Transhumance: economy, culture, laws
The property of the sheep was in the hands of few families in each village or little town in inner Abruzzo and the territory of Foggia, and these families amassed in the centuries great wealth, being on the same level as the religious and political powers. They were called "massari di pecore" and with the revenues of the wool trade built and decorated the great palaces that we find in all the mountain towns of Abruzzo.
The city of L'Aquila was a crucial element: the Northern outpost in the transhumance roads, and the Southern center that provided wool to the trade of wool and textiles to merchants from Lombardy, Tuscany, France and Germany, which made of L'Aquila the wool capital of Europe in the later Middle Ages. The rich monuments of the towns, churches, palaces in Abruzzo, Molise, Apulia, would not be possible without the tolls paid on the border posts by the shepherds passing with their flocks.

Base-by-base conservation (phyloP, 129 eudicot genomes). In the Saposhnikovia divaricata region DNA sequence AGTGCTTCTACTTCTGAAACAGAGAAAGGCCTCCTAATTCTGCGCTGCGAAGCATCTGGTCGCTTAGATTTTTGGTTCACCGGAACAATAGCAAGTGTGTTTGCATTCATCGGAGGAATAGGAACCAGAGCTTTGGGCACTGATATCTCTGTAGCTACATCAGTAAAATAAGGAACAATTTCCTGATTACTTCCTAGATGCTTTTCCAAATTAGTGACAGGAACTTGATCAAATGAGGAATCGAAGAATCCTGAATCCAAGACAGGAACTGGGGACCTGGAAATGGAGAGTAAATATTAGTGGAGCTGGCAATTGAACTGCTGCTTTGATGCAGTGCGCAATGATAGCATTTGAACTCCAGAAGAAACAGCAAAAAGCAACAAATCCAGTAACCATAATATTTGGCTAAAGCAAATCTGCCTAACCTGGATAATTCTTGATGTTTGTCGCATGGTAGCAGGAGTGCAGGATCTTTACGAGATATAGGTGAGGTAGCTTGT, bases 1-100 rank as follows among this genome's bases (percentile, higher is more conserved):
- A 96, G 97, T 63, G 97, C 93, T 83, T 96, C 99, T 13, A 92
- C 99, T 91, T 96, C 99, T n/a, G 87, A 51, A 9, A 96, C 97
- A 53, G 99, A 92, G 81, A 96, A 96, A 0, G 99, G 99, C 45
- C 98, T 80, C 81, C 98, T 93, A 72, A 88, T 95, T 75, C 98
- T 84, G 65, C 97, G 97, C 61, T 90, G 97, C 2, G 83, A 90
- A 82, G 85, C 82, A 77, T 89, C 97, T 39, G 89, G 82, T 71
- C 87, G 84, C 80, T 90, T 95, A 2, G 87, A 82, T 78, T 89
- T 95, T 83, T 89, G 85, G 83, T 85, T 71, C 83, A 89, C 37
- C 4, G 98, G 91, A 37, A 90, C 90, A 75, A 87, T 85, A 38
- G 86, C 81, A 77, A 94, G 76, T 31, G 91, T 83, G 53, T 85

In 1447 a law made by the Aragonese obliged everyone having over 20 sheep or goats to pass the winter in the plains, and to pay a tax for the "mena" (the moving of the sheep). In 1549 King Ferrante I of Naples passed a law to regulate the tratturi, which were "made for the ease of flocks moving down to Apulia and return to Abruzzo" and were to be kept "of width 70 feet, without trees, orchards or other obstacles". The tratturo leading from L'Aquila to Foggia was 243 km, from Castel di Sangro to Lucera 127 km and from Pescasseroli to Candela 211 km. The beginning of the tratturo was marked by a big stone, called "titolo", still visible in Pescasseroli. The tratturo was 111 mt wide, the tratturello 55 metres and the "bracci" 18 mt.